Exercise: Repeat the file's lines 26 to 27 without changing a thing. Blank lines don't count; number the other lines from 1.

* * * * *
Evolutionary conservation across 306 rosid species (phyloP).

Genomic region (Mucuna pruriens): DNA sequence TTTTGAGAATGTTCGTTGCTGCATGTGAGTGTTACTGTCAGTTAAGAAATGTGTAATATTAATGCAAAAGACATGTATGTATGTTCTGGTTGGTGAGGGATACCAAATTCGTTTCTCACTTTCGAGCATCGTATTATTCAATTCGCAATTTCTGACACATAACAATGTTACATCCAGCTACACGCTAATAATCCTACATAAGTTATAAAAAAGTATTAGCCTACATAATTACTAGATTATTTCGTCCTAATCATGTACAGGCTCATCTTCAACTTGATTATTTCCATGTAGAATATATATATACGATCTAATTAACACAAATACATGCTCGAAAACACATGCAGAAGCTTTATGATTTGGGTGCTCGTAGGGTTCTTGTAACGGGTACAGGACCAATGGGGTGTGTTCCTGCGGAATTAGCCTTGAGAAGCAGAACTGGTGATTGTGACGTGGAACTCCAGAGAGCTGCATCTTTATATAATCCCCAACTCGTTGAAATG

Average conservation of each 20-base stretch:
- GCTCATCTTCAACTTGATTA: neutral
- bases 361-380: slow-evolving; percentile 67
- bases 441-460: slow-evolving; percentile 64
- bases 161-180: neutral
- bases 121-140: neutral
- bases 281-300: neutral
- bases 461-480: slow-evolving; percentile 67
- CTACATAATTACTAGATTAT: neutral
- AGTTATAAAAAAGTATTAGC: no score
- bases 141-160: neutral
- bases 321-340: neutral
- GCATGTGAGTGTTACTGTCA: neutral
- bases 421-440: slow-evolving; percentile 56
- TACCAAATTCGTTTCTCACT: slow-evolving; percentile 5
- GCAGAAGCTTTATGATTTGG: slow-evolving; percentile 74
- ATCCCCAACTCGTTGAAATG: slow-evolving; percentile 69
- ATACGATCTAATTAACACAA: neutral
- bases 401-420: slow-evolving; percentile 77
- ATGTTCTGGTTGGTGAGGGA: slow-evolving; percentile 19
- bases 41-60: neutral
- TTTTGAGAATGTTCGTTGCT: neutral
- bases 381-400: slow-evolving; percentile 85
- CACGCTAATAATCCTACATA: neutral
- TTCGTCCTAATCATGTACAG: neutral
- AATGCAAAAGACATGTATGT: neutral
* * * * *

- CACGCTAATAATCCTACATA: neutral
- TTCGTCCTAATCATGTACAG: neutral